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Actual cash value

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Each year, a claim is made on roughly one in 20 insured homes nationwide. While the structure of your actual home will usually be covered at replacement cost under your dwelling coverage (up to certain limits), that isn’t typically the case for your other belongings. By default, most home insurance policies reimburse losses for belongings based on the actual cash value (ACV), which is the value of the stolen or damaged property minus depreciation.

That isn’t the only option you have, though. Some policyholders opt for a replacement cost feature, called replacement cost value (RCV), instead. There are pros and cons to both types of coverage, so it may be important to consider both options when choosing a policy. In this article, Bankrate outlines actual cash value, how it’s calculated, and how it differs from replacement cost.

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Key takeaways
  • Actual cash value means that you will not get a check from the insurance company for enough money to replace your damaged, lost, or stolen item with a brand new version.
  • ACV home insurance policies offer limited coverage compared to replacement cost value (RCV) policies because depreciation is factored into your claim payout.
  • An actual cash value homeowners insurance policy may be an option worth considering if you’re on a budget since your premium will likely be lower than it would with a replacement cost policy.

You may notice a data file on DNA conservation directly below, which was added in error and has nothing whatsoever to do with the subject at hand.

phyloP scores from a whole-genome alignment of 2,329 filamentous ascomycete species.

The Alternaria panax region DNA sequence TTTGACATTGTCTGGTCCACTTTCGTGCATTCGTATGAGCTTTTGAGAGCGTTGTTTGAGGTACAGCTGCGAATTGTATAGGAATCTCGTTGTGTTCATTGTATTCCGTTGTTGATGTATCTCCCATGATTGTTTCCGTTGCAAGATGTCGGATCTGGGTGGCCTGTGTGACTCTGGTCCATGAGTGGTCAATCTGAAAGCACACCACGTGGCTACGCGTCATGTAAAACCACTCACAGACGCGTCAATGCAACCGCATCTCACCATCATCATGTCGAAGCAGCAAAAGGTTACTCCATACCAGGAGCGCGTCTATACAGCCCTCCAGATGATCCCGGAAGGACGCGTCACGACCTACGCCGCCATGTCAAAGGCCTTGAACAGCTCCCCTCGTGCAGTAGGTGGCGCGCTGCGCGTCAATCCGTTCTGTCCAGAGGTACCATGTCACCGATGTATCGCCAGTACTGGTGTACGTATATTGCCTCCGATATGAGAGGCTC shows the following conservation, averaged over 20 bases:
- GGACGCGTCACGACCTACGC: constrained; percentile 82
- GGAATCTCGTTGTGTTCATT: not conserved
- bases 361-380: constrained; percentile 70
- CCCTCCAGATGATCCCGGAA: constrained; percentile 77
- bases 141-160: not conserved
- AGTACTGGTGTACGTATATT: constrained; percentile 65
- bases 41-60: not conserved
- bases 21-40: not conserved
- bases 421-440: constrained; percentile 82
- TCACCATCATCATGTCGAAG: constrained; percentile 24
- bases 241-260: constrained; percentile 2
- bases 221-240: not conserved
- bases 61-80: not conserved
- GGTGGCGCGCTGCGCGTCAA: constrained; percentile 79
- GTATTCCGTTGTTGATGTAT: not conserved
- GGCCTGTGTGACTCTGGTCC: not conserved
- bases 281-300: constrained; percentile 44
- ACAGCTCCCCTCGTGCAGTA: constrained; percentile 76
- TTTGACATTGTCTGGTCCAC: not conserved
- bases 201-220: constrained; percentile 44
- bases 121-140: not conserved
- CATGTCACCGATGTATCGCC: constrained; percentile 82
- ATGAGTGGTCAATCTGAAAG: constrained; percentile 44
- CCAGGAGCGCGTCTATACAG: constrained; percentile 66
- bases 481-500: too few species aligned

What is actual cash value?

Actual cash value is the price or value that an item could be sold for today. Basically, ACV means that you won’t get a check from the insurance company for enough money to replace your damaged, lost or stolen item with a brand new version. Instead, you’d either have to pay out of pocket to cover the difference – or purchase an older or used version.

For example, suppose you have a TV that is 10 years old, and it’s stolen during a break-in or damaged during another covered loss. In that case, the actual cash value portion of your policy means you’ll receive a check for the current market price of the older TV – as opposed to what it would cost to replace the TV with a brand new version.

ACV will typically save you money on your home insurance premium. Still, before you decide what type of coverage you want, you should consider how much you’d have to pay out of pocket to replace your damaged items after a covered loss.

How is actual cash value determined by insurance companies?

Actual cash value is calculated by determining how much it would cost to replace a certain object and subtracting depreciation. Insurance companies assign a lifetime to an object and determine the percentage of its lifetime left to calculate depreciation. When this percentage is multiplied by the replacement cost, the result is an item’s actual cash value.

When you file an insurance claim, an insurance adjuster will get involved to determine the cost of your claim. If you have agreed to value your covered items at actual cash value, the adjuster will determine how much it currently would cost to replace your lost or damaged item with a similar item, and then subtract the loss in value due to depreciation from that amount.